Monday, February 27, 2012

P.D. Lesko on New Faculty Majority Faces Same Old Problems and Offers Same Old Solutions.
New Faculty Majority Faces Same Old Problems & Offers Same Old Solutions

By P.D. Lesko

"...[Jack] Longmate wrote to the president of the NEA and received a form letter in reply. It was a display of bullying that would have gotten most fourth graders suspended, but instead the NEA allowed its Washington State affiliate to bully a member for exercising his right to free speech....

Monday, February 20, 2012

In Washington State, HB 1631 College Faculty Increment Funding discriminates against the majority of faculty.

In Washington State, a bill before the House would fund increment pay increases only for faculty who are called "full-time." In the Washington State community college system, the majority of faculty are termed "part-time." Thus, HB 1631, called the College Faculty Increment Funding, should really be called the College Faculty Increment Funding Discrimination bill. This bill treats faculty as being unequal, with a minority of faculty due to receive raises, and the majority of faculty due to receive nothing for their teaching efforts.

Whatever your feelings are about HB 1631, please use our democratic process to contact Washington State legislators in the House of Representatives in Olympia, WA, to share your ideas regarding this legislation. ; ; ; ; ; ; ; ; ; ; ; ; ; ; ; ; ; ; ; ; ; ; ; ; ; ;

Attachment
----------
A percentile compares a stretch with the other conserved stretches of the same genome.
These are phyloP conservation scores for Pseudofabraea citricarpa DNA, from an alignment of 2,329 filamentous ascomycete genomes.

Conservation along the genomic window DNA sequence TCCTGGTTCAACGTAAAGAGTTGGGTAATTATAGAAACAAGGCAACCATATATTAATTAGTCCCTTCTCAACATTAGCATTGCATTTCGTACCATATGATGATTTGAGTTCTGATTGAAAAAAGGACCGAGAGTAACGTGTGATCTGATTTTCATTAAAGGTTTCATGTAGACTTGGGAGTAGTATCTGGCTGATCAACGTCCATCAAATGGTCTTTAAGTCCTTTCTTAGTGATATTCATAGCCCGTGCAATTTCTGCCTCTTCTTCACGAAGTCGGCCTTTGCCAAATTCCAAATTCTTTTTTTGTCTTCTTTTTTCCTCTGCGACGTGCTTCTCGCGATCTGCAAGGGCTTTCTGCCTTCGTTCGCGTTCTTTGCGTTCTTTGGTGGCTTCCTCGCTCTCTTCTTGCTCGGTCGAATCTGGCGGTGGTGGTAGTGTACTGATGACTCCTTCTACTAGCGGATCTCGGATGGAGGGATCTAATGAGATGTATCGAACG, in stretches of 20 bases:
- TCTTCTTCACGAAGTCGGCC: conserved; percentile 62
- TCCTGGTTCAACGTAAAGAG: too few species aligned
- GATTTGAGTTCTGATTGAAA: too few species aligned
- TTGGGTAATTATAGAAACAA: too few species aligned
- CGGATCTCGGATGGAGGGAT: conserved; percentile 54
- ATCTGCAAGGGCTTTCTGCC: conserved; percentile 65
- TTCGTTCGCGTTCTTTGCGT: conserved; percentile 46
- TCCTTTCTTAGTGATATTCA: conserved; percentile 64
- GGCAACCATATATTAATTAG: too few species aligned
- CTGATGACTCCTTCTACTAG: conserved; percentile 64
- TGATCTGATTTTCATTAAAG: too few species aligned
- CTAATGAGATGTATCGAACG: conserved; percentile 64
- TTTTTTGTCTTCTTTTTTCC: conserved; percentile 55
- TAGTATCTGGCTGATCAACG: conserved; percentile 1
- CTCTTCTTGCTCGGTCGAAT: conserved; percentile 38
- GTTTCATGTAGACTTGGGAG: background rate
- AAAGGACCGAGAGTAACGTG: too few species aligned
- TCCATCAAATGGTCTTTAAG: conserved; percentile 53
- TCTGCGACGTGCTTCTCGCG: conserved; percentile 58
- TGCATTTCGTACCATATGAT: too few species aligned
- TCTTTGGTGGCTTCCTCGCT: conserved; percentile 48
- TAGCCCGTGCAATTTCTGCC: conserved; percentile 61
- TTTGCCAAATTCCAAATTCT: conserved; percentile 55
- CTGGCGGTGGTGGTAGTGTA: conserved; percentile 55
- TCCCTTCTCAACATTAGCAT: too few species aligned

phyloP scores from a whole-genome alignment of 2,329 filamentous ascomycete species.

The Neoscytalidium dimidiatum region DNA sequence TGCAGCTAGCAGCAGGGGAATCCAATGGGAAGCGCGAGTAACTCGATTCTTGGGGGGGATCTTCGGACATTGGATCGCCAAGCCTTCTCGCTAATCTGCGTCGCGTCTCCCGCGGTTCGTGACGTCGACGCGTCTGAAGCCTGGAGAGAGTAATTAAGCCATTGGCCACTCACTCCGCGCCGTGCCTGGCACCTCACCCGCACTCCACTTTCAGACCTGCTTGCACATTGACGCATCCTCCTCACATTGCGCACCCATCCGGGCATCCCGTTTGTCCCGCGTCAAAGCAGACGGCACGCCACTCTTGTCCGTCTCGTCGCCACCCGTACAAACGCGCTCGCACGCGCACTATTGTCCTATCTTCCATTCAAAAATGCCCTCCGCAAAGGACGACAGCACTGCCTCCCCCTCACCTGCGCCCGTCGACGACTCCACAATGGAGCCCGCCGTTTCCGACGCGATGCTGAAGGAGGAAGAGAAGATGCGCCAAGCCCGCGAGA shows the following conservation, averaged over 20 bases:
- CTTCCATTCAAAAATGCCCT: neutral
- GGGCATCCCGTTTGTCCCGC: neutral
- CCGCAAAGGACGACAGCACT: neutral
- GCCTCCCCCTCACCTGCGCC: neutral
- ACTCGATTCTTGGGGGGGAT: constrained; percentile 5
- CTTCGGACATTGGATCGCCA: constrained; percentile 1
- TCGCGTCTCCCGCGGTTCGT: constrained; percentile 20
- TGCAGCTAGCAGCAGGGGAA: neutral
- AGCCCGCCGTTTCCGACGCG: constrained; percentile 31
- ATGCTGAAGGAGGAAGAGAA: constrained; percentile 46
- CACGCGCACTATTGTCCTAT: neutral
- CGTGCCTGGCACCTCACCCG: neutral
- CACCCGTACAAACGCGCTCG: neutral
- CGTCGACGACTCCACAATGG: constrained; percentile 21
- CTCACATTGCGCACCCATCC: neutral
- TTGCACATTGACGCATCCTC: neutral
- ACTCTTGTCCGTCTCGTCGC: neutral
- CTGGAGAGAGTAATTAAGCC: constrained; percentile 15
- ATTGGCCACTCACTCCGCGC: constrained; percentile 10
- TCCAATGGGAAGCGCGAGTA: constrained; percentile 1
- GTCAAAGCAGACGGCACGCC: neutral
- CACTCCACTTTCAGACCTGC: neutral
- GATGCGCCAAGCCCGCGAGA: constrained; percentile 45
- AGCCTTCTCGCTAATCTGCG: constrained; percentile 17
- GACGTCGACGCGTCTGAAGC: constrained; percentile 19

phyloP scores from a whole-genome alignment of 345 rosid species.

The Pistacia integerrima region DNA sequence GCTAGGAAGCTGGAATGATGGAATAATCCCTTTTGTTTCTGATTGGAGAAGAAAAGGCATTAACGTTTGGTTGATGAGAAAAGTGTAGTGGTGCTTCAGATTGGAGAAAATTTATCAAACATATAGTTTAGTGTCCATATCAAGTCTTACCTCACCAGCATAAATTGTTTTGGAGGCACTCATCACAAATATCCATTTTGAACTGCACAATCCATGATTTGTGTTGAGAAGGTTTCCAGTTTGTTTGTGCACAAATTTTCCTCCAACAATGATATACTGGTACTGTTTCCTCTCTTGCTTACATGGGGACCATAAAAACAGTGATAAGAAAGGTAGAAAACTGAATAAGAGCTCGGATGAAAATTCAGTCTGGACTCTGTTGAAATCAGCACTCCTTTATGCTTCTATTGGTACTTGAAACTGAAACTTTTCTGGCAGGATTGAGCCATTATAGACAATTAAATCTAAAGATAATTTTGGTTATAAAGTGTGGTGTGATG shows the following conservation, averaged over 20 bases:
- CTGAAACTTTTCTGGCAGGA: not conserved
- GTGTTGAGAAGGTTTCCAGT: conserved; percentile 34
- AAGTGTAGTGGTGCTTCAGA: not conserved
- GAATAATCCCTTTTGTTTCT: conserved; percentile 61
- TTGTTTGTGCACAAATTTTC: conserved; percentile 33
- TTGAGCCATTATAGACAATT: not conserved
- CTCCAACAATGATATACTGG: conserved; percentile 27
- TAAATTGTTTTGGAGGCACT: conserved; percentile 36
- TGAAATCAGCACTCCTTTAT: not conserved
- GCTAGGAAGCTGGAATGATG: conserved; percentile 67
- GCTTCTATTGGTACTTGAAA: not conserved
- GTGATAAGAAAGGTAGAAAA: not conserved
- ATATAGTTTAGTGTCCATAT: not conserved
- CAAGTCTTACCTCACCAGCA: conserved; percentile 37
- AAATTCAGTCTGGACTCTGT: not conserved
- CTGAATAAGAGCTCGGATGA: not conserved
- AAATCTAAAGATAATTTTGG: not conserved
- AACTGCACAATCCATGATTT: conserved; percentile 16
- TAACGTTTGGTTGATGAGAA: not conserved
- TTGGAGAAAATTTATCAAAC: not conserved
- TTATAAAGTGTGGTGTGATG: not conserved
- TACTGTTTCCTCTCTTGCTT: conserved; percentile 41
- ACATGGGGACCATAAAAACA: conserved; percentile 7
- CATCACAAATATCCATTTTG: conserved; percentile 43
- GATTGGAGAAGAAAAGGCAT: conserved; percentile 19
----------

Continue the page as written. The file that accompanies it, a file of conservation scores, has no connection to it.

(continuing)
Wednesday, February 8, 2012

Hours for Teaching and Preparation Rule of Thumb: 2-4 Hours of Prep for 1 Hour of Class

Many instructors may wonder how much prep time to spend on a class. Prep time can mean different things to different people. Many instructors assume prep time includes only the time spent getting ready for a particular class. Other instructors include meetings with students, advising, meetings with other faculty, professional development, and the numerous tasks and responsibilites of teaching.

The University of California at Berkeley included a discussion of actual preparation hours for class.
The newsletter contained the guidelines that distinguish between a class a teacher has taught before and a new class. For a class taught before, the teacher should plan to spend 2 hours out-of-class for each hour of class for preparation and grading. For a new class, the teacher should plan to spend 4 hours out-of-class for each hour of class.
The Office of Educational Development. Office of the Vice Provost for Teaching, Learning, Academic Planning and Facilities. "Instructor Preparation Time." 

Other experts concur. The DeCal site answers the question: "Developing a Course: How Much Planning Time Should I Allow for Getting a Good Class Together?"
"Most teachers spend at least two hours in prep time outside class for every hour spent inside class. Most teachers working with material for the first time spend three or more hours in prep per every one hour in class."»

Teaching and the Case Method Harvard Business School Press. "Spend a maximum of two hours prep time for each class hour."